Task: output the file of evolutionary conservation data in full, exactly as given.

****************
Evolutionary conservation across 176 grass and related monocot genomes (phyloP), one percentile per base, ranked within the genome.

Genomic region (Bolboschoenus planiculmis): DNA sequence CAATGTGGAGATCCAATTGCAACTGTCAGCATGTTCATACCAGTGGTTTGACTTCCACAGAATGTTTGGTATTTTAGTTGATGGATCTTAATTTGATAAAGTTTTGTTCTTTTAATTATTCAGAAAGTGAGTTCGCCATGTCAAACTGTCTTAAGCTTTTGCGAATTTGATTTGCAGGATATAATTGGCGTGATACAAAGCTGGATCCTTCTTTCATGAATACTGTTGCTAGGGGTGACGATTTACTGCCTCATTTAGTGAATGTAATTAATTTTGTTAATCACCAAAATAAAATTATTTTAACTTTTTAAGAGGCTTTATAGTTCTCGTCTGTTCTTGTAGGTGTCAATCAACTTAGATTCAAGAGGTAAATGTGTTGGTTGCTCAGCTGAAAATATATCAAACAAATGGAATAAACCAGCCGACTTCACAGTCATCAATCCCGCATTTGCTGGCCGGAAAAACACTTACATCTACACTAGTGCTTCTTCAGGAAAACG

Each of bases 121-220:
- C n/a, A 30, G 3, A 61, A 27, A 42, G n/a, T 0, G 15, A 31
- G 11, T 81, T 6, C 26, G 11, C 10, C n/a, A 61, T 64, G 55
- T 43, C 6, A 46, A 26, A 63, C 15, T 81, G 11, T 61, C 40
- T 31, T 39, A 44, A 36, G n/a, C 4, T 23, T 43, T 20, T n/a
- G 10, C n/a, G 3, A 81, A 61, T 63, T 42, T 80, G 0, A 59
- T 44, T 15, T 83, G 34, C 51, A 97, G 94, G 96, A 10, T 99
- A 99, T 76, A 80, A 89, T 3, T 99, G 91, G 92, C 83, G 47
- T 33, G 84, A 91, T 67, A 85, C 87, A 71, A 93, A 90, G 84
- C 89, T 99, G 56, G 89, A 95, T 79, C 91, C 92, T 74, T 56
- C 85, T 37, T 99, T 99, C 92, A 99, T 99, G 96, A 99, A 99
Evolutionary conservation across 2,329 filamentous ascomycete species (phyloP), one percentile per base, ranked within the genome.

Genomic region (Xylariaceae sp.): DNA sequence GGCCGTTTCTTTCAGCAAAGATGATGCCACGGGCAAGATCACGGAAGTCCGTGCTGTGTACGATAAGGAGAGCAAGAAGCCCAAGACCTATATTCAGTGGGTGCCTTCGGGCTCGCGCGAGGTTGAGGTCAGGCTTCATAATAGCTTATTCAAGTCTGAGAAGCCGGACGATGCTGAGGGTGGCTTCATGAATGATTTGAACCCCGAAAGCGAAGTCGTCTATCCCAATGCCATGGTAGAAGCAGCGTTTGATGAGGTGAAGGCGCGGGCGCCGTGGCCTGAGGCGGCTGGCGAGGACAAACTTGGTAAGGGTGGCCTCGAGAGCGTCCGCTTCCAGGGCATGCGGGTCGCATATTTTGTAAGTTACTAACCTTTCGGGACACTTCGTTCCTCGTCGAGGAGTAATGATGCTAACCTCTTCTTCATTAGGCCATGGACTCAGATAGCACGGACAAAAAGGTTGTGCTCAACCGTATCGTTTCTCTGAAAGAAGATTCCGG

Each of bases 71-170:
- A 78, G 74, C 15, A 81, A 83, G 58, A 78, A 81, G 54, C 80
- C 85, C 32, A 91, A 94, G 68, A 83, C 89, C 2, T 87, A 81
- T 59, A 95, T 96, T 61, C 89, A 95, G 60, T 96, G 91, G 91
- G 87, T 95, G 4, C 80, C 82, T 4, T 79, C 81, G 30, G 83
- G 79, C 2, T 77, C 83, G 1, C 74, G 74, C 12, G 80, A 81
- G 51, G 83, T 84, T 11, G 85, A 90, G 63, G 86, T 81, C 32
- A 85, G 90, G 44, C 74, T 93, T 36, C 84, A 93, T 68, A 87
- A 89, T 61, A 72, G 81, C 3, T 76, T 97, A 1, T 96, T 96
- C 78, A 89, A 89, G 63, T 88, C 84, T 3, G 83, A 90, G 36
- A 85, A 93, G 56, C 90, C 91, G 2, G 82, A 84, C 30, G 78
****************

Evolutionary conservation across 176 grass and related monocot genomes (phyloP), one percentile per base, ranked within the genome.

Genomic region (Bolboschoenus planiculmis): DNA sequence CAATGTGGAGATCCAATTGCAACTGTCAGCATGTTCATACCAGTGGTTTGACTTCCACAGAATGTTTGGTATTTTAGTTGATGGATCTTAATTTGATAAAGTTTTGTTCTTTTAATTATTCAGAAAGTGAGTTCGCCATGTCAAACTGTCTTAAGCTTTTGCGAATTTGATTTGCAGGATATAATTGGCGTGATACAAAGCTGGATCCTTCTTTCATGAATACTGTTGCTAGGGGTGACGATTTACTGCCTCATTTAGTGAATGTAATTAATTTTGTTAATCACCAAAATAAAATTATTTTAACTTTTTAAGAGGCTTTATAGTTCTCGTCTGTTCTTGTAGGTGTCAATCAACTTAGATTCAAGAGGTAAATGTGTTGGTTGCTCAGCTGAAAATATATCAAACAAATGGAATAAACCAGCCGACTTCACAGTCATCAATCCCGCATTTGCTGGCCGGAAAAACACTTACATCTACACTAGTGCTTCTTCAGGAAAACG

Each of bases 121-220:
- C n/a, A 30, G 3, A 61, A 27, A 42, G n/a, T 0, G 15, A 31
- G 11, T 81, T 6, C 26, G 11, C 10, C n/a, A 61, T 64, G 55
- T 43, C 6, A 46, A 26, A 63, C 15, T 81, G 11, T 61, C 40
- T 31, T 39, A 44, A 36, G n/a, C 4, T 23, T 43, T 20, T n/a
- G 10, C n/a, G 3, A 81, A 61, T 63, T 42, T 80, G 0, A 59
- T 44, T 15, T 83, G 34, C 51, A 97, G 94, G 96, A 10, T 99
- A 99, T 76, A 80, A 89, T 3, T 99, G 91, G 92, C 83, G 47
- T 33, G 84, A 91, T 67, A 85, C 87, A 71, A 93, A 90, G 84
- C 89, T 99, G 56, G 89, A 95, T 79, C 91, C 92, T 74, T 56
- C 85, T 37, T 99, T 99, C 92, A 99, T 99, G 96, A 99, A 99
Evolutionary conservation across 2,329 filamentous ascomycete species (phyloP), one percentile per base, ranked within the genome.

Genomic region (Xylariaceae sp.): DNA sequence GGCCGTTTCTTTCAGCAAAGATGATGCCACGGGCAAGATCACGGAAGTCCGTGCTGTGTACGATAAGGAGAGCAAGAAGCCCAAGACCTATATTCAGTGGGTGCCTTCGGGCTCGCGCGAGGTTGAGGTCAGGCTTCATAATAGCTTATTCAAGTCTGAGAAGCCGGACGATGCTGAGGGTGGCTTCATGAATGATTTGAACCCCGAAAGCGAAGTCGTCTATCCCAATGCCATGGTAGAAGCAGCGTTTGATGAGGTGAAGGCGCGGGCGCCGTGGCCTGAGGCGGCTGGCGAGGACAAACTTGGTAAGGGTGGCCTCGAGAGCGTCCGCTTCCAGGGCATGCGGGTCGCATATTTTGTAAGTTACTAACCTTTCGGGACACTTCGTTCCTCGTCGAGGAGTAATGATGCTAACCTCTTCTTCATTAGGCCATGGACTCAGATAGCACGGACAAAAAGGTTGTGCTCAACCGTATCGTTTCTCTGAAAGAAGATTCCGG

Each of bases 71-170:
- A 78, G 74, C 15, A 81, A 83, G 58, A 78, A 81, G 54, C 80
- C 85, C 32, A 91, A 94, G 68, A 83, C 89, C 2, T 87, A 81
- T 59, A 95, T 96, T 61, C 89, A 95, G 60, T 96, G 91, G 91
- G 87, T 95, G 4, C 80, C 82, T 4, T 79, C 81, G 30, G 83
- G 79, C 2, T 77, C 83, G 1, C 74, G 74, C 12, G 80, A 81
- G 51, G 83, T 84, T 11, G 85, A 90, G 63, G 86, T 81, C 32
- A 85, G 90, G 44, C 74, T 93, T 36, C 84, A 93, T 68, A 87
- A 89, T 61, A 72, G 81, C 3, T 76, T 97, A 1, T 96, T 96
- C 78, A 89, A 89, G 63, T 88, C 84, T 3, G 83, A 90, G 36
- A 85, A 93, G 56, C 90, C 91, G 2, G 82, A 84, C 30, G 78